7/31/2017

Japanese Beetles

While gardening last weekend I discovered that my trees are being eaten by Japanese beetles; since then, I've spotted them in other parts of town, as well.  Biologists say that 2017 is the worst year yet in Colorado for the invasive pests, which up until a few years ago were only found east of the Mississippi.  According to the Denver Post, Japanese beetles have been munching their way up and down the Front Range from Boulder to Pueblo.  The Colorado Department of Agriculture issued a quarantine against the Japanese beetle in 2010, but the spread has continued

Experts say that Japanese beetles, which are most active in July and August, feed on the leaves of over 300 species of plants, but their favorites are beans, linden trees, and rosebushes.  So what can you do to prevent and control Japanese beetles?  Colorado State University entomologist Whitney Cranshaw wrote a helpful fact sheet that describes identification of the beetle as well as techniques and recommended products for control.  Also see the Colorado Department of Agriculture's Japanese Beetle Best Management Strategies and their powerpoint presentation about Japanese beetle.


Photo courtesy Wikimedia Commons

7/28/2017

1997 Fort Collins Flood

Twenty years ago today a major flood hit Fort Collins.  Heavy rainfall of 3 inches per hour began late in the evening of July 27 and continued throughout the day on the 28th.  Homes were flooded, a train derailed, a gas leak caused an explosion near Prospect Road, and in the end, the flood left five people dead.  The flood also caused major damage to more than a dozen buildings on the Colorado State University Campus, including the Lory Student Center, the Morgan Library, and the Administration Annex.  CSU is recalling the event with a series of articles that include a timeline of the flood, meteorological analysis, videos and slideshows, and personal recollections.

The State Publications Library also has several interesting resources on the 1997 Fort Collins flood, including
The 1997 flood was certainly not the first flood to hit the Fort Collins area, and interestingly, just one year before the flood, the University of Colorado-Boulder's Natural Hazards Center convened a meeting in Fort Collins to address "What We Have Learned Since the Big Thompson Flood," Northern Colorado's worst flood disaster which had hit twenty years before.  The official proceedings from the meeting can be checked out from our library.  Also, following another, smaller flood in June 1992, the City of Fort Collins and the state's Emergency Management Office issued a Flood Hazard Mitigation Plan for Fort Collins, which can also be checked out from our library.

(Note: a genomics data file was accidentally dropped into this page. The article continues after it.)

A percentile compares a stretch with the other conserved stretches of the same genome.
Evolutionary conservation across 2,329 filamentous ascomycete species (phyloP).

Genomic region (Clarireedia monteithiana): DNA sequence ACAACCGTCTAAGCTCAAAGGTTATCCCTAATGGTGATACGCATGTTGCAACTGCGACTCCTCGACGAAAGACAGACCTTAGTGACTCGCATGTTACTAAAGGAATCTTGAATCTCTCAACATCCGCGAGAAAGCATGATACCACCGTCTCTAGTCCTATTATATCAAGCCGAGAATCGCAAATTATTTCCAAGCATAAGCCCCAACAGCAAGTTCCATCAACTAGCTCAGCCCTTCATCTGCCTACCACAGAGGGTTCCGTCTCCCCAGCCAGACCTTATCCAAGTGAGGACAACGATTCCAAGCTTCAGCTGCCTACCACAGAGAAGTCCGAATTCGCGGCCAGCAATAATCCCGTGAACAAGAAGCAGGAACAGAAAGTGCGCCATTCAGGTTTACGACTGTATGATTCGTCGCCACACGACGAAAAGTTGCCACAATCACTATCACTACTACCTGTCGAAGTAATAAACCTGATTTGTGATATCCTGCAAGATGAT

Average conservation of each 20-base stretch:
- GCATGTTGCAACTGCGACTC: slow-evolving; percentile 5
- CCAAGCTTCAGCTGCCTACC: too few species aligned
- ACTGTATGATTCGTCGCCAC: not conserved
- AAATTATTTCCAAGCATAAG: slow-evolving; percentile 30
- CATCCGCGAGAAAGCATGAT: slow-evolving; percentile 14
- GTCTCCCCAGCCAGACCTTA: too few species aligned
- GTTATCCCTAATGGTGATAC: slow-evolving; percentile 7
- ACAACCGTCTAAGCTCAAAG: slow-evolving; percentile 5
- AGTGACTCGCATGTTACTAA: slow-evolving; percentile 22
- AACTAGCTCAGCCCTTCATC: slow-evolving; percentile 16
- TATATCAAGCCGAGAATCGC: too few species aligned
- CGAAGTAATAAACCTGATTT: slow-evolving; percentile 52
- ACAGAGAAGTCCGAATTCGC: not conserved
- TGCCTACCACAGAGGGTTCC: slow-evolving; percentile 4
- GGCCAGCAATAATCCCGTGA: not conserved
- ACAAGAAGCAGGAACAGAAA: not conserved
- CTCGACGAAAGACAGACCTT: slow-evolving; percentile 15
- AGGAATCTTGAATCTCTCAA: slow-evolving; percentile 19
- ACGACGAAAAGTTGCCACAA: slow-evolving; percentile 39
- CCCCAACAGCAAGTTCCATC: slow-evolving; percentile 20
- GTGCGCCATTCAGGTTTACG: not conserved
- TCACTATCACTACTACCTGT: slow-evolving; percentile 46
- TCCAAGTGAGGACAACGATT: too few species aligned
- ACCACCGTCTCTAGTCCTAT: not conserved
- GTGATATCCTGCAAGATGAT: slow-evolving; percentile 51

Flood damage at Colorado State University's Morgan Library, July 1997.  Photo courtesy Morgan Library.

7/26/2017

Human-Bear Conflicts

If you've been following local news lately, you've heard that human-bear conflicts are on the rise; according to the Denver Post, at least 34 bears have already been killed in Colorado this summer.  Bear-human conflicts are on the rise as more and more of the bears' native habitat comes under development.  With bears and people living closer together, and with bears' natural food sources disappearing as well, they have learned to forage at homes, dumpsters, even bird feeders.  What can you do to help protect your property from bears, while also helping reduce bear deaths?  Several reports and brochures from Colorado Parks & Wildlife, available from our library, offer helpful information: